The inductor develops magnetic field around it to store the kinetic energy of the electrons into magnetic field, but i don't have a clue why does it opposes the change of current passing through it and how .. i know the Lenz's law but don't know the physics behind that..
The opposition to change in current is observed because the inductor is extracting power from the current and storing it as energy in the magnetic field.
So, if the current is increasing, the magnetic field will build up (which takes energy). This energy must come from the current and is extracted by causing a positive voltage across the inductor.
If I wanted to store some mechanical energy I could push a rock to the top of a hill. Easy to do? No, because the rock fights all the way until I stop pushing.
If you want to take energy out of one system and put it somewhere else, of course there's "opposition". You don't get energy for free.
Natural systems tend to not like change, they want to keep equilibrium. An inductor is a classic example of a natural phenomenon which is this way. An inductor wants to keep the current steady so when the current changes it fights to slow the change by developing a voltage in opposition to the amount of change. If you want to fully understand electro-magnetics, study Maxwell's Equations which are the set of 4 equations that describe most of what you need to know.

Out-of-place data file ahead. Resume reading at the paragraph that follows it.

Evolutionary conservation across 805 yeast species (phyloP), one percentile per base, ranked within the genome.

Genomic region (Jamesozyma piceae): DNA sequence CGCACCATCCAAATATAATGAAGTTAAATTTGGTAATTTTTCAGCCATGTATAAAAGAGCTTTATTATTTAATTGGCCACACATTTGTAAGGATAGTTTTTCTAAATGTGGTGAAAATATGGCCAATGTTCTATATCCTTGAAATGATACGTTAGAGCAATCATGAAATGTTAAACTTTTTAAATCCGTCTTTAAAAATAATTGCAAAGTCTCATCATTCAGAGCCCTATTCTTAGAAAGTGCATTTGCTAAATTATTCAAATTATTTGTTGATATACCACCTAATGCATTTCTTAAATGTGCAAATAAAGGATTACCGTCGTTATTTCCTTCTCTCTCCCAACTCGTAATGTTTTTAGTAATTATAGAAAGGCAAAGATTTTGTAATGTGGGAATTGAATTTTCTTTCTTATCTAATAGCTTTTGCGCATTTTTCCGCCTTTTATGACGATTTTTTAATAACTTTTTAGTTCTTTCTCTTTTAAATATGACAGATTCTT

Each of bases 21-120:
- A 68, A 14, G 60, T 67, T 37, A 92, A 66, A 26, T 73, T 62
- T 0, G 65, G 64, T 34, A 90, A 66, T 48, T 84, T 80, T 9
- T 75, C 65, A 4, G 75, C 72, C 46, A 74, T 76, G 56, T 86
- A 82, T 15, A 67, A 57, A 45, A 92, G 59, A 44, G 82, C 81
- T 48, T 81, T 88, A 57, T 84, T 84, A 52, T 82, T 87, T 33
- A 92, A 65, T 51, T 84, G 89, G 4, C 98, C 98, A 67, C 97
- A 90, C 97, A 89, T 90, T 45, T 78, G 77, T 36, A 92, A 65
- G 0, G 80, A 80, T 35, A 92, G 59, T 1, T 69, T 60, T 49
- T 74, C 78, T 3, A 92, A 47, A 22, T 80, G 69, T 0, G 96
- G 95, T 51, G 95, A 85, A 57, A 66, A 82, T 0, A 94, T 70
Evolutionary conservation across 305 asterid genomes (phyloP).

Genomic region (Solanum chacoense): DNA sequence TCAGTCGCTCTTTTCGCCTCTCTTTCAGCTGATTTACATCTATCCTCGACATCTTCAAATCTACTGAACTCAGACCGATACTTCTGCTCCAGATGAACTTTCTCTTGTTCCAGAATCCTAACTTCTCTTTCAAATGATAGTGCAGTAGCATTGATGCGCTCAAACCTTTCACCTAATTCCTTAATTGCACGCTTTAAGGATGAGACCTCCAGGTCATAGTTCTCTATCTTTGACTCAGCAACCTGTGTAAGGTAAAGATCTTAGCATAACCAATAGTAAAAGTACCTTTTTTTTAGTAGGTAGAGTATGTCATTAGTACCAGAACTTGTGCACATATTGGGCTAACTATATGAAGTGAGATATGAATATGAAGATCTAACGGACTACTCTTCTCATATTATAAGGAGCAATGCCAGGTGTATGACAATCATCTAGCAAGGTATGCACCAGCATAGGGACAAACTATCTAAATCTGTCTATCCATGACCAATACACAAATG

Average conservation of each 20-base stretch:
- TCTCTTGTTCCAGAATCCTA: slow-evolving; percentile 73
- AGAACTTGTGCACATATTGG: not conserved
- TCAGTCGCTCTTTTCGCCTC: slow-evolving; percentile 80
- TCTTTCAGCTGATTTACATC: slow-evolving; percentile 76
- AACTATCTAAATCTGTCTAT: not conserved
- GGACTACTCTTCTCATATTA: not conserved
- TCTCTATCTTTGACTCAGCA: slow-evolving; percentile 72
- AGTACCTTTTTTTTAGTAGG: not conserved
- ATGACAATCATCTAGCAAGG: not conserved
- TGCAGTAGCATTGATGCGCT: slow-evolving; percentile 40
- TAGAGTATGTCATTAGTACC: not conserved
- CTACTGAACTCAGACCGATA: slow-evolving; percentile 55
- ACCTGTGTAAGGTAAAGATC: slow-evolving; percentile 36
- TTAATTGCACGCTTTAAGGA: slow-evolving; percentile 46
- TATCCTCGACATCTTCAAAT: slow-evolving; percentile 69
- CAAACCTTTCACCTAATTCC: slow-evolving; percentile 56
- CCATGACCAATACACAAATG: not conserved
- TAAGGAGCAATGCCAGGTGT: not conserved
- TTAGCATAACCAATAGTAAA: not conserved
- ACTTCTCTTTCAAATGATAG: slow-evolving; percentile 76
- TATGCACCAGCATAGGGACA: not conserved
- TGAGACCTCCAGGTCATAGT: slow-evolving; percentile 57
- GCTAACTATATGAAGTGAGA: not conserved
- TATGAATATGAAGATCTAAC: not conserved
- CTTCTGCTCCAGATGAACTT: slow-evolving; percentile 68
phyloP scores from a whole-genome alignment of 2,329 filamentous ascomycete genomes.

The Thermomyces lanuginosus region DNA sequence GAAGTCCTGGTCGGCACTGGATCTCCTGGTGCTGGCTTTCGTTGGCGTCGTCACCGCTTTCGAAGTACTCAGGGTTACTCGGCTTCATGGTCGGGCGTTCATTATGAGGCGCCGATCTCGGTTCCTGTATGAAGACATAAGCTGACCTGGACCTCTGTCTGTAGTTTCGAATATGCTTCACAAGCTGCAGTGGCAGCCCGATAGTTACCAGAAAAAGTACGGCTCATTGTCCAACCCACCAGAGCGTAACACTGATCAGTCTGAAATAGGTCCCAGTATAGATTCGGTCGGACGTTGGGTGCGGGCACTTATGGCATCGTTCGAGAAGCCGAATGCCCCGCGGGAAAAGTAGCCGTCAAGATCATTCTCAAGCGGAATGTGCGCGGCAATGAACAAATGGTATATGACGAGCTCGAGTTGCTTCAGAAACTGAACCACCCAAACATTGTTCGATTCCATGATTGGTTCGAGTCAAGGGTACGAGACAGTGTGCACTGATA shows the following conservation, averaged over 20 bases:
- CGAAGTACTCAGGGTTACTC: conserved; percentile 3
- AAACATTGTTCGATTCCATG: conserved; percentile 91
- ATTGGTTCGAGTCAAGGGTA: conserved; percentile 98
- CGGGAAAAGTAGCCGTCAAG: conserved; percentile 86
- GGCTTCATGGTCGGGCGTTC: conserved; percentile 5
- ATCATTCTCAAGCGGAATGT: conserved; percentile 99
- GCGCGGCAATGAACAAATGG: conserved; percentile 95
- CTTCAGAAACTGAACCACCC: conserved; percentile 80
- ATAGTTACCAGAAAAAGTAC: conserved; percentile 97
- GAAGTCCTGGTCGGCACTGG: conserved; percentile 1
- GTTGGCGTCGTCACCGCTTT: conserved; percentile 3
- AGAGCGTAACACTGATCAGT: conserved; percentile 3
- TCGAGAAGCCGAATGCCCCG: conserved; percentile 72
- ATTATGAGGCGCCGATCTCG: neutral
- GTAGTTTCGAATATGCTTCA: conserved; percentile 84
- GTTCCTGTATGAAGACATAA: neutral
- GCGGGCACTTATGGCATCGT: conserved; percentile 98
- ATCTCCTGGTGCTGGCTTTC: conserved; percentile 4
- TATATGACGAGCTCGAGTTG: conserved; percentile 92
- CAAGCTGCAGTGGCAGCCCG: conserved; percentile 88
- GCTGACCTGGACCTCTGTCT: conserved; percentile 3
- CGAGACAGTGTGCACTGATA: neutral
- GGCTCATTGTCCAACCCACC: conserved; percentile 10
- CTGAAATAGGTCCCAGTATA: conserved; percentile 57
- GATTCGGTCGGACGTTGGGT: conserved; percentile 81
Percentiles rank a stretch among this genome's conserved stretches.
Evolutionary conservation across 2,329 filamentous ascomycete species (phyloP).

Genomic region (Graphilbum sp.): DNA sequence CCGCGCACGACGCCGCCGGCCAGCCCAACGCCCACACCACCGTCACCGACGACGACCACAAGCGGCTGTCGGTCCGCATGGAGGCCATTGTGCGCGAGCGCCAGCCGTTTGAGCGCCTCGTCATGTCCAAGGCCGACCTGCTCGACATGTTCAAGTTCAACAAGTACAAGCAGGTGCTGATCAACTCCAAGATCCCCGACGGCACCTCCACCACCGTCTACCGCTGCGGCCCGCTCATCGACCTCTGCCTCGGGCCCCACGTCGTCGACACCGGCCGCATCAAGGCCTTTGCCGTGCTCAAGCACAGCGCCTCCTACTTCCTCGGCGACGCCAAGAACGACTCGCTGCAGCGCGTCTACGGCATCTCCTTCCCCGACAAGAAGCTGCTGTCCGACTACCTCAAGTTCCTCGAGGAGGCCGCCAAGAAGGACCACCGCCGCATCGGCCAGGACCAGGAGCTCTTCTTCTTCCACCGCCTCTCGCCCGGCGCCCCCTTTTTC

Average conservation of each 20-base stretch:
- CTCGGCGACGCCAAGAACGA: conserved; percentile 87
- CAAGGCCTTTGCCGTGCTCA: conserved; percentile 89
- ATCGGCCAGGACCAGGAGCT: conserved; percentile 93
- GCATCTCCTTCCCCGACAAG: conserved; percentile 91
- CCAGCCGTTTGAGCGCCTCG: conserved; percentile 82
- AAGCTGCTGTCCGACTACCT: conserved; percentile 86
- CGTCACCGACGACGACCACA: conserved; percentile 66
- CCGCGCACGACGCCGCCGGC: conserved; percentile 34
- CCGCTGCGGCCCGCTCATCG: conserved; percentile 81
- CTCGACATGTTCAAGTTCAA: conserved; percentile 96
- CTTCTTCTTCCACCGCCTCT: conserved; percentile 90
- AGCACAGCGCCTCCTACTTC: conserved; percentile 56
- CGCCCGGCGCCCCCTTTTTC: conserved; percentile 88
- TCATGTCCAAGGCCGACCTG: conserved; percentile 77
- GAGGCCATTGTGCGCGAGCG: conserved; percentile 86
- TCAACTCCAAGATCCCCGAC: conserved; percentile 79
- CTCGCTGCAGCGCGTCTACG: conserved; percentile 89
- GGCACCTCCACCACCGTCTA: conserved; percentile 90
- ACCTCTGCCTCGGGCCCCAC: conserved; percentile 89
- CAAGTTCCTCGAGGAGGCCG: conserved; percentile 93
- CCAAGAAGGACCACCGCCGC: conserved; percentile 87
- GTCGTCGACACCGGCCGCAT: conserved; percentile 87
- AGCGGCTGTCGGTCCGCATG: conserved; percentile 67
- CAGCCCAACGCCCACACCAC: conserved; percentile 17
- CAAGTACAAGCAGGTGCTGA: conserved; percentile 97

The opposition to change in current is because the magnetic field built up is at a right angle to the current. This magnetic field, being at a right angle, imposes a current in the windings that tries to make the current flow at a right angle in the core (ferrite or silicon steel), instead of a smooth flow. This is sometimes called an 'eddy' current. It creates a resistance to the current your want to drive the inductor or transformer with.
It is at a right angle to the normal current flow and can lower the effectiveness of a transformer or inductor a lot. To compensate for this most all power transformers made of silicon steel are done in thin layers lacquered together. The coating keeps current from flowing at right angles while allowing the magnetic field to work normally.
Ferrite cores for switching power supplies spread the windings evenly as possible around the core if it is a toroid. If it is an 'E' core type a small .010" gap can be inserted between the 2 'E' shaped halves to lower eddy currents and prevent core saturation at high power levels.
Whether it is an inductor or a transformer the same rules apply because they are both subject to the same problems.